Project 10: Hydrogen Production From Waste Biomass in California
Hydrogen Production From Waste Biomass in California
Biomass based hydrogen has some positive attributes as a transportation fuel. It has low well-to-wheels greenhouse gas emissions and the primary energy source is local and sustainable if implemented with good farming practices. Waste biomass is particularly compelling because it is co-produced with food products and is an environmental detriment if no economically viable end-use is found for it. For this reason, waste biomass feedstock can potentially be a negative or zero cost feedstock. This study is an economic optimization of a waste biomass-to-hydrogen industry in California. The transportation of the biomass feedstock and the product hydrogen is likely to make a significant contribution to total cost of the hydrogen. In order to obtain a good estimate of the availability of bio-hydrogen, transport distances need to be addressed. For this reason, a case study approach is being used. The case study will look at forestry, orchard, and vineyard thinning gasification, agricultural field residue gasification, dairy manure/biogas reforming, and landfill gas reforming.
Available feedstock and demand centers will be characterized (type of feedstock and size of resource; location, size and density of demand) in a GIS database to determine the distances between them. Engineering-economic models of the conversion process (feedstock collection, feedstock transport, feedstock storage, conversion plant, and hydrogen transport to city-gate) will be developed or adapted from earlier work of the H2 Pathways group. The engineering-economic models will be scalable and will provide the cost per kg hydrogen given a configuration of the conversion process. The final tool to be developed will be an industry-optimizing model. This model will optimize the industry profit given a refueling station selling price of hydrogen and cost of feedstock by choosing the optimal size and location of the conversion plant and the demand center served by the conversion plant. This method will allow for the creation of a waste bio-hydrogen supply curves for different feedstock costs.
Publications from this project:
Parker, Nathan C. (2007) Optimizing the Design of Biomass Hydrogen Supply Chains Using Real-World Spatial Distributions: A Case Study Using California Rice Straw. Institute of Transportation Studies, University of California, Davis, Research Report UCD-ITS-RR-07-04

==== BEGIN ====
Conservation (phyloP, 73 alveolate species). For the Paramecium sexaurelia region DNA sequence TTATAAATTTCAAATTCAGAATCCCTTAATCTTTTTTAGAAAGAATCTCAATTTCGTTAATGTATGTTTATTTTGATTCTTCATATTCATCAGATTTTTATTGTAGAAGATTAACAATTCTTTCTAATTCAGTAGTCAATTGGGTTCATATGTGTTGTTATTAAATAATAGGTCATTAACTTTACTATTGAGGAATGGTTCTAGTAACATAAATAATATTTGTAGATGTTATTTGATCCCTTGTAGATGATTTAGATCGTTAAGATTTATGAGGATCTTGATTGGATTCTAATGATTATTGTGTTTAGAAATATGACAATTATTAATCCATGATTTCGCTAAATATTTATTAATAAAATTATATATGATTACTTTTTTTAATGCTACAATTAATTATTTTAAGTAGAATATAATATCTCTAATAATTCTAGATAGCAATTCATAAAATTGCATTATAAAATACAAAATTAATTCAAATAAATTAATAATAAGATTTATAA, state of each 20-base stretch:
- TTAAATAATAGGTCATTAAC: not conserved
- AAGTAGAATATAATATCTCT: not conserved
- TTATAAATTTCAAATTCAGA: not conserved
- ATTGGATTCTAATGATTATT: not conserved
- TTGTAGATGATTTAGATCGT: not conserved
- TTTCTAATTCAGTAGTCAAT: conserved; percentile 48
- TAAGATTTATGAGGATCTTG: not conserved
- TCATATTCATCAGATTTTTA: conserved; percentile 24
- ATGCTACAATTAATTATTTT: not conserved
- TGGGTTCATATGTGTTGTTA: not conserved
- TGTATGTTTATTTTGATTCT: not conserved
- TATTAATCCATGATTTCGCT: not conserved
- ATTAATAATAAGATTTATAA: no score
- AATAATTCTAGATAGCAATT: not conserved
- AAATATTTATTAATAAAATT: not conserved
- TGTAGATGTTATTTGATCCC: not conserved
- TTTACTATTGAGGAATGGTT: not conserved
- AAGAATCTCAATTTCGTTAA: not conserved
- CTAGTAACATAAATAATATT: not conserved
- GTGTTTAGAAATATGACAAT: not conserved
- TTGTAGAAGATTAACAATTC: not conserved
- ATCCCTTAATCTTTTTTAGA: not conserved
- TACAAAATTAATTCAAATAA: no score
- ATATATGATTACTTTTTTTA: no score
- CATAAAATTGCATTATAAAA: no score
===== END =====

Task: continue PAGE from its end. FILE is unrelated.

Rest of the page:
Parker, Nathan, "Optimal Design of Hydrogen Production From Agricultural Waste," Proceeding of the National Hydrogen Association (NHA) Annual Conference, Long Beach, California, March 2006.
Parker, Nathan, "Spatially-Explicit Economic Assessment of Hydrogen from Waste Biomass: A California Case Study with Rice Straw," Proceeding of the Transporation Research Board 2006 Annual Conference, Washington D.C., January 2006.
Presentations from this project:
Parker, Nathan, "Optimal Infrastructure for Agricultural Waste-Based Hydrogen," 2006 INFORMS Annual Meeting, Pittsburgh, PA, November 8, 2006.
Parker, Nathan, "Optimal Design of an Infrastructure to Convert Rice Straw to Hydrogen: A California Case Study," Presentation at the National Hydrogen Association 2006 Annual Conference, Long Beach, CA, March 12 - 16, 2006.
Eggert, Anthony, Nathan Parker, "Production of Hydrogen from Waste Biomass," ISFL Conference, New Delhi, India, March 7 - 10, 2006.
Parker, Nathan, "Production of Hydrogen from Waste Biomass," Presentation at the California Fuel Cell Partnership, West Sacramento, March 7, 2006.
Parker, Nathan, "A Spatially Explicit Economic Analysis of Hydrogen from Rice Straw in California," Poster Presentation Transportation Research Board 2006 Annual Conference, Washington, D.C., January 22 - 26, 2006.
Parker, Nathan, "Production of Hydrogen from Waste Biomass," Cal/EPA Secretary’s Seminar, Sacramento, CA, September 27, 2005.